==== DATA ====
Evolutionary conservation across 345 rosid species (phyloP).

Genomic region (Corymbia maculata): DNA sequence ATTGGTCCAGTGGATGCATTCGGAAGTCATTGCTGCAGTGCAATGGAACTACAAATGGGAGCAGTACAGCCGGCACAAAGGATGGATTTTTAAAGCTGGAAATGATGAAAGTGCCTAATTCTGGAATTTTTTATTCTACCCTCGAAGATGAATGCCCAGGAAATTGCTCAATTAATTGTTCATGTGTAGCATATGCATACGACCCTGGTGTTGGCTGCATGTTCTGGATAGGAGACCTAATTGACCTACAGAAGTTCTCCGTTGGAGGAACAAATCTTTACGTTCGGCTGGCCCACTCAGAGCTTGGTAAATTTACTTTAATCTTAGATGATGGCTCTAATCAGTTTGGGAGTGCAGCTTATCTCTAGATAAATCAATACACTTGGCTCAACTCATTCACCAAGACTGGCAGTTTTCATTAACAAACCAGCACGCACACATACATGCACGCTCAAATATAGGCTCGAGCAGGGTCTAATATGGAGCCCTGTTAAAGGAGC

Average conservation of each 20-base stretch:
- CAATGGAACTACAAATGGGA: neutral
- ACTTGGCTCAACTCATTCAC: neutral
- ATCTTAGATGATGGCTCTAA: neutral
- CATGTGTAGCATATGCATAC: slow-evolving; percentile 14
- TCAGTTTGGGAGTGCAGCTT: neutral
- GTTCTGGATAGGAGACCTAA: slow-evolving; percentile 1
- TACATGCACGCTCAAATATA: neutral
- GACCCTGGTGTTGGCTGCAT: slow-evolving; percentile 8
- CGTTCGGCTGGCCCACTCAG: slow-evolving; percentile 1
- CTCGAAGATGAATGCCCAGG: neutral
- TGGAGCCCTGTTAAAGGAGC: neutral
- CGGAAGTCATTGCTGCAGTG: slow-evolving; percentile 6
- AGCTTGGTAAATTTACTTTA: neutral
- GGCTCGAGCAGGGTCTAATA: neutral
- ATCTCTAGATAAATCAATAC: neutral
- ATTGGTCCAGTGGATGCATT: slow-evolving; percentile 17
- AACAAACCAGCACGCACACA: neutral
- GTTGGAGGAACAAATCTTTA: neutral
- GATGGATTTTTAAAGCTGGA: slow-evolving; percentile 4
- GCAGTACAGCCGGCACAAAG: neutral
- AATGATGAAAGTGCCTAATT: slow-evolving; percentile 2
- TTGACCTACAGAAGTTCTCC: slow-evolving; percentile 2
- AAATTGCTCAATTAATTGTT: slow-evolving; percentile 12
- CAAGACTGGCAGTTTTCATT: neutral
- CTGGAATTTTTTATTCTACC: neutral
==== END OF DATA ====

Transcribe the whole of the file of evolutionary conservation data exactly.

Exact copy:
Evolutionary conservation across 345 rosid species (phyloP).

Genomic region (Corymbia maculata): DNA sequence ATTGGTCCAGTGGATGCATTCGGAAGTCATTGCTGCAGTGCAATGGAACTACAAATGGGAGCAGTACAGCCGGCACAAAGGATGGATTTTTAAAGCTGGAAATGATGAAAGTGCCTAATTCTGGAATTTTTTATTCTACCCTCGAAGATGAATGCCCAGGAAATTGCTCAATTAATTGTTCATGTGTAGCATATGCATACGACCCTGGTGTTGGCTGCATGTTCTGGATAGGAGACCTAATTGACCTACAGAAGTTCTCCGTTGGAGGAACAAATCTTTACGTTCGGCTGGCCCACTCAGAGCTTGGTAAATTTACTTTAATCTTAGATGATGGCTCTAATCAGTTTGGGAGTGCAGCTTATCTCTAGATAAATCAATACACTTGGCTCAACTCATTCACCAAGACTGGCAGTTTTCATTAACAAACCAGCACGCACACATACATGCACGCTCAAATATAGGCTCGAGCAGGGTCTAATATGGAGCCCTGTTAAAGGAGC

Average conservation of each 20-base stretch:
- CAATGGAACTACAAATGGGA: neutral
- ACTTGGCTCAACTCATTCAC: neutral
- ATCTTAGATGATGGCTCTAA: neutral
- CATGTGTAGCATATGCATAC: slow-evolving; percentile 14
- TCAGTTTGGGAGTGCAGCTT: neutral
- GTTCTGGATAGGAGACCTAA: slow-evolving; percentile 1
- TACATGCACGCTCAAATATA: neutral
- GACCCTGGTGTTGGCTGCAT: slow-evolving; percentile 8
- CGTTCGGCTGGCCCACTCAG: slow-evolving; percentile 1
- CTCGAAGATGAATGCCCAGG: neutral
- TGGAGCCCTGTTAAAGGAGC: neutral
- CGGAAGTCATTGCTGCAGTG: slow-evolving; percentile 6
- AGCTTGGTAAATTTACTTTA: neutral
- GGCTCGAGCAGGGTCTAATA: neutral
- ATCTCTAGATAAATCAATAC: neutral
- ATTGGTCCAGTGGATGCATT: slow-evolving; percentile 17
- AACAAACCAGCACGCACACA: neutral
- GTTGGAGGAACAAATCTTTA: neutral
- GATGGATTTTTAAAGCTGGA: slow-evolving; percentile 4
- GCAGTACAGCCGGCACAAAG: neutral
- AATGATGAAAGTGCCTAATT: slow-evolving; percentile 2
- TTGACCTACAGAAGTTCTCC: slow-evolving; percentile 2
- AAATTGCTCAATTAATTGTT: slow-evolving; percentile 12
- CAAGACTGGCAGTTTTCATT: neutral
- CTGGAATTTTTTATTCTACC: neutral